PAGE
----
Yes I have the option to discontinue the discounted subscription and buy twelve copies, but I am afraid i would not buy many as it is not found in every newsagents, I only started the discussion to see what interest I could rouse, not a lot ! four replies counting yours,, That's par for course
It still does not answer the question" Was it better value" @50p
|Andy King||11/09/2010 14:43:38|
170 forum posts
I don't know about the 'better value' theory, but I do know that the 13 issue situation isn't a Good Woodworking ploy, but was introduced by the original owners of Good Woodworking, Future Publishing.
They first initiated it with a couple of their computing titles as I recall, and it was successful and so the rest of the Future Publishing magazines were told to do the same.
That was just before I joined the magazine, so around 11 years ago.
I know at that time the staff on all the mags were none to pleased as they had to lose the days from the normal schedule to cover the additional magazine, and with no extra salary to do so.
The knock on effect at that time, and still in place today, is that rival publishers did the same thing to compete, so The Woodworker, at the time a rival magazine, went up to 13 issues (and is still at 13) If you look at other popular titles available today from many publishers, you'll find the 13 issue format while some stick to 12. (During my time with Future, when they had made some poor decisions in magazine strategy after launching on the stock market and had nearly gone bust, laying off hundreds of staff, the then MD had the bright idea of making some of the mags put out 14 issues per year to boost the coffers, same deal, you do it, no extra salary - of course, they did it, as their jobs were on the line, but it came close to mutiny!)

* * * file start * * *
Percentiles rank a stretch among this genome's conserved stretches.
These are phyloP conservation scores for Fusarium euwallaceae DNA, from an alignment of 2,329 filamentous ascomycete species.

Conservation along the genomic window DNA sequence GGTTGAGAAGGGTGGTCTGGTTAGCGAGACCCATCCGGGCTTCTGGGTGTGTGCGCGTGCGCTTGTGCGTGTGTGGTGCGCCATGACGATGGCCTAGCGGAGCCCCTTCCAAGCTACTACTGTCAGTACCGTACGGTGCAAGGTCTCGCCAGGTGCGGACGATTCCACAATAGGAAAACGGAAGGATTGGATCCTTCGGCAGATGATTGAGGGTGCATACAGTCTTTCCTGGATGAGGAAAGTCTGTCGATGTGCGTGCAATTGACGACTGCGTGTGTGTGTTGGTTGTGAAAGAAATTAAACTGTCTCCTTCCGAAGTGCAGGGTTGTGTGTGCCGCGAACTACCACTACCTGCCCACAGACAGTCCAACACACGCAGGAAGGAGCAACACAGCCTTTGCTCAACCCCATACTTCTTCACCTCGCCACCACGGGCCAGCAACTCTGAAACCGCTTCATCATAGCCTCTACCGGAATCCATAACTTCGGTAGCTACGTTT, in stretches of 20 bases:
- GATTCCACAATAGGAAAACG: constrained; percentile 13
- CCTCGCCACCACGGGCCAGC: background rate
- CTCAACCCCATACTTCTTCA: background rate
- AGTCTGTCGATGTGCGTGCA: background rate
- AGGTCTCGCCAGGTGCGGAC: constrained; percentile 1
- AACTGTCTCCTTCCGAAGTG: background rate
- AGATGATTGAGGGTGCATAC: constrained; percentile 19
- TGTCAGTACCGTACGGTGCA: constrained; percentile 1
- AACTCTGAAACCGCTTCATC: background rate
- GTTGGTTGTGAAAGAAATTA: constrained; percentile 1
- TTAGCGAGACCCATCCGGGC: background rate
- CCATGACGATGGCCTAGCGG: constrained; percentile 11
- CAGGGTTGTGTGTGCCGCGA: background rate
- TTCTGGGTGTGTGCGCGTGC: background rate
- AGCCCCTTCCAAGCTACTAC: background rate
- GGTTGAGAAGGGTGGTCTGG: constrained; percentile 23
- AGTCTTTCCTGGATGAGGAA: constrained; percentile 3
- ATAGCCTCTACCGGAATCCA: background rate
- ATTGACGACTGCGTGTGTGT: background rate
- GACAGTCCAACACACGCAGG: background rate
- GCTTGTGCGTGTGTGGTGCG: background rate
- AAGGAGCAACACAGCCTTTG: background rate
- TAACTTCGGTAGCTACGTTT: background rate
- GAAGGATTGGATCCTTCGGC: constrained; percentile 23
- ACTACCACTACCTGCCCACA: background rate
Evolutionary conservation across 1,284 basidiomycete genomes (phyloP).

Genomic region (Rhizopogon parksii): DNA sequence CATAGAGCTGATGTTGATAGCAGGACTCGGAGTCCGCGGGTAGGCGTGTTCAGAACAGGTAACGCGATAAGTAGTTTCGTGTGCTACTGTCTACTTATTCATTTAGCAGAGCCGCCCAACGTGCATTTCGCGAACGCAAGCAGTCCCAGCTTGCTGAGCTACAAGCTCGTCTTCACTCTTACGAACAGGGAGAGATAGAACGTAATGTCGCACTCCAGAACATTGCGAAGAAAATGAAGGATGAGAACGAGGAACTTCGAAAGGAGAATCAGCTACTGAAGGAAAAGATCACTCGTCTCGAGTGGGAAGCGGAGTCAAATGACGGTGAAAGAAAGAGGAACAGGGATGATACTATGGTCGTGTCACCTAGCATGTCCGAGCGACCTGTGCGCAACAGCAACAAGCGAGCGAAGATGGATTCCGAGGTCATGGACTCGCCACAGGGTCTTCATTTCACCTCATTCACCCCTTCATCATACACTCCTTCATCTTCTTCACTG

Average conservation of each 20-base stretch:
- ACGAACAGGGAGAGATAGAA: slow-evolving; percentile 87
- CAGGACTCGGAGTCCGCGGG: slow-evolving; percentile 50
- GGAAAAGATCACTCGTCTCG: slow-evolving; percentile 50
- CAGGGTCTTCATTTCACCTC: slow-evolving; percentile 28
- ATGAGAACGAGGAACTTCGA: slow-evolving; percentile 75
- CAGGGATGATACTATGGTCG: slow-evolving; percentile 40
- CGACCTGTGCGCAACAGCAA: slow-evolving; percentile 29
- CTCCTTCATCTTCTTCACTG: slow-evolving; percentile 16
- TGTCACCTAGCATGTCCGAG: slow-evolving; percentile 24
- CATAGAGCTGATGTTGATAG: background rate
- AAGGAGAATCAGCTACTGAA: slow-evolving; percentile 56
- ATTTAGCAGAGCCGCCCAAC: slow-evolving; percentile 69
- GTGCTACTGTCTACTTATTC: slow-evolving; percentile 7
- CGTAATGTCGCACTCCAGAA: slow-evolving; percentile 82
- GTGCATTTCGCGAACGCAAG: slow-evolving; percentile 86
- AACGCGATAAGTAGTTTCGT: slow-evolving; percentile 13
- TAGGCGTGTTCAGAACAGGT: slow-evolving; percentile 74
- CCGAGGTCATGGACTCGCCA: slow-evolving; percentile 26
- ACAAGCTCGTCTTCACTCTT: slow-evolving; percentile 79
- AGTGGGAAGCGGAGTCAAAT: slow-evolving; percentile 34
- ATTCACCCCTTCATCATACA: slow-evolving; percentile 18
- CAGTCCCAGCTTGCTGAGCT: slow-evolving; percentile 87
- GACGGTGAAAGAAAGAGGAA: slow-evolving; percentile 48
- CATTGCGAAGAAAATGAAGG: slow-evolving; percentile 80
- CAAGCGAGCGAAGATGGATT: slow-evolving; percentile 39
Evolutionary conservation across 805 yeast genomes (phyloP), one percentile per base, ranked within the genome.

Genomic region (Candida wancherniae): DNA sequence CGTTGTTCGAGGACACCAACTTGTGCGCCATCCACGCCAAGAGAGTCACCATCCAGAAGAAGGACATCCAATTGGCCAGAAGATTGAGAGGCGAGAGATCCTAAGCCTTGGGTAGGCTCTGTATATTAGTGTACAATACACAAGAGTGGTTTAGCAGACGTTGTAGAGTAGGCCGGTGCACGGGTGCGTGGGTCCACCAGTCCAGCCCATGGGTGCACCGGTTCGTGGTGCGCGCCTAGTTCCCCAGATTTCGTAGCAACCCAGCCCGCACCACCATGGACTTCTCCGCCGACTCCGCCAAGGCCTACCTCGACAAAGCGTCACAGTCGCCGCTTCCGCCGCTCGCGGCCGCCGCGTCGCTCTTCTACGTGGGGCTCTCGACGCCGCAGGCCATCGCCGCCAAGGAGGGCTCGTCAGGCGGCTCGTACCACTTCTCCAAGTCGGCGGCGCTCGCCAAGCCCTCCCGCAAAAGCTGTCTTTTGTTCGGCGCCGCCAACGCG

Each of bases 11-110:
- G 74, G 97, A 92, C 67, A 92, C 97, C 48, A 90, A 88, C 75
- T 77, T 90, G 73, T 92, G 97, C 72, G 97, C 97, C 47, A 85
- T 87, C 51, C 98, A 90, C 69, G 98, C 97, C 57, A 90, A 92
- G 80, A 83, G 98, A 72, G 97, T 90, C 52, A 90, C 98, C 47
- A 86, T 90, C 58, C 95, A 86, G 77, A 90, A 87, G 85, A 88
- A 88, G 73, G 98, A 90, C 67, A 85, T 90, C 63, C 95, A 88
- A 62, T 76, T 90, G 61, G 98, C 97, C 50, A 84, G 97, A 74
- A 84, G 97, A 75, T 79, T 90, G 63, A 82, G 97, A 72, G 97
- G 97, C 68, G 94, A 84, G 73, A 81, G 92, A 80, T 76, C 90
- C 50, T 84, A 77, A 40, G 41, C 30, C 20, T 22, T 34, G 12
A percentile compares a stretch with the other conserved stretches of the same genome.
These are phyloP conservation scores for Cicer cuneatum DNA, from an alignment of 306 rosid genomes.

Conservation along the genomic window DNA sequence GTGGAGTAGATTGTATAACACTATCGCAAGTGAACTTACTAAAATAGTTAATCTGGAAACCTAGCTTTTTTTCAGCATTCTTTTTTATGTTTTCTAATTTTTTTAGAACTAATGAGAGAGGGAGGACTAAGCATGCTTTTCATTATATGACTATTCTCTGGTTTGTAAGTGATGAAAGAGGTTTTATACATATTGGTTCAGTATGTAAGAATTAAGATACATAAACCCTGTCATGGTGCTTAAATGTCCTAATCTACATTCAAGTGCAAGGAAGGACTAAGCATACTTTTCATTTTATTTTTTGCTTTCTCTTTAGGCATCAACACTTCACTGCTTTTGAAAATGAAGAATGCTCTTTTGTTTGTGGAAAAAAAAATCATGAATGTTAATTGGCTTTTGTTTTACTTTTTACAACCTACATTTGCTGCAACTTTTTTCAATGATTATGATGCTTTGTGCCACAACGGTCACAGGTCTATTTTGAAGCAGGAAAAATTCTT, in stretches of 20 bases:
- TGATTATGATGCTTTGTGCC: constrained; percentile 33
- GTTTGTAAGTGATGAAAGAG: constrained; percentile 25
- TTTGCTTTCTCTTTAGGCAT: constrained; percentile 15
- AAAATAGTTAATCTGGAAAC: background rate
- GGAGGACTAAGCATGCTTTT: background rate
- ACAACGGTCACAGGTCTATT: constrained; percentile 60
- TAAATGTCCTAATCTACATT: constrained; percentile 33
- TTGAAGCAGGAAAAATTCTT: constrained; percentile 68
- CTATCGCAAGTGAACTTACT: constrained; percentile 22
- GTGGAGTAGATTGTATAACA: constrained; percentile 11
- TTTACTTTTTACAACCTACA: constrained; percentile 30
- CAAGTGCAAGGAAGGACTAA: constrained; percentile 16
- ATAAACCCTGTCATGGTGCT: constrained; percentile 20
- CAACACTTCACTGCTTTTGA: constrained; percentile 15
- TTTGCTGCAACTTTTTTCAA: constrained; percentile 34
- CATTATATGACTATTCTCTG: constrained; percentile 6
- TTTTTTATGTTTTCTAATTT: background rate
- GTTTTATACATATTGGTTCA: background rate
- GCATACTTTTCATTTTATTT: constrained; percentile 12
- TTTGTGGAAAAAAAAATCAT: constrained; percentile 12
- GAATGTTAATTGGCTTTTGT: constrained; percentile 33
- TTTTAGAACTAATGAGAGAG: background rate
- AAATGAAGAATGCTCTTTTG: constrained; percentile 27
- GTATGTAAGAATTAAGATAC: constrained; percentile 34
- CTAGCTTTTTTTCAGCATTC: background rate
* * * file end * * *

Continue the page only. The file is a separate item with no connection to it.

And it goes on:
As Darren points out, it's a hard task to put out a magazine, especially when you have small number of people working on them - that four week cycle relates to 19 working days per issue.
It may be that budgets were different as were staff numbers in 1978 so the perception that value for money was better - I don't know.
How about the overall look of them though?
Back then they were printed in black and white predominantly - Initial Good Woodworking mags were a mixture of colour and B&W, with the colour pages denting the budget in a big way, and that was started in 1992.
But the 13 issue thing isn't new - its been around a decade or more, and I blame Future Publishing - I'd love to do 12 issues a year and take some of the pressure off, and I expect Darren will tell you the same!
Edited By Andy King on 11/09/2010 14:50:38
Edited By Andy King on 11/09/2010 14:52:46
|George Arnold||12/09/2010 12:15:44|
1834 forum posts
Andy & Darren
Thank you both for taking time out of your busy schedules to reply to my post, it's good to see the fact that someone in the office reads the web site.
I understand Darrens defence of the position he along with you have inherited with the 13 copy situation, I don't think I critisised any body personaly, over this, but my assumption that the decision that was taken by the previous owners was for financial gains.not to improve it for the readers.
As for the printing I personaly find the black and white on matt paper easier to read than some of the printing on coloured shiny paper, but that is a personal thing.
The argument about value is as hard as" how long is a piece of string " and it seems the majority of the people who look at the site ,253 hits are not bothered either way.
Once again thank you for your answers, carry on the good work, I think that is about all I have to say.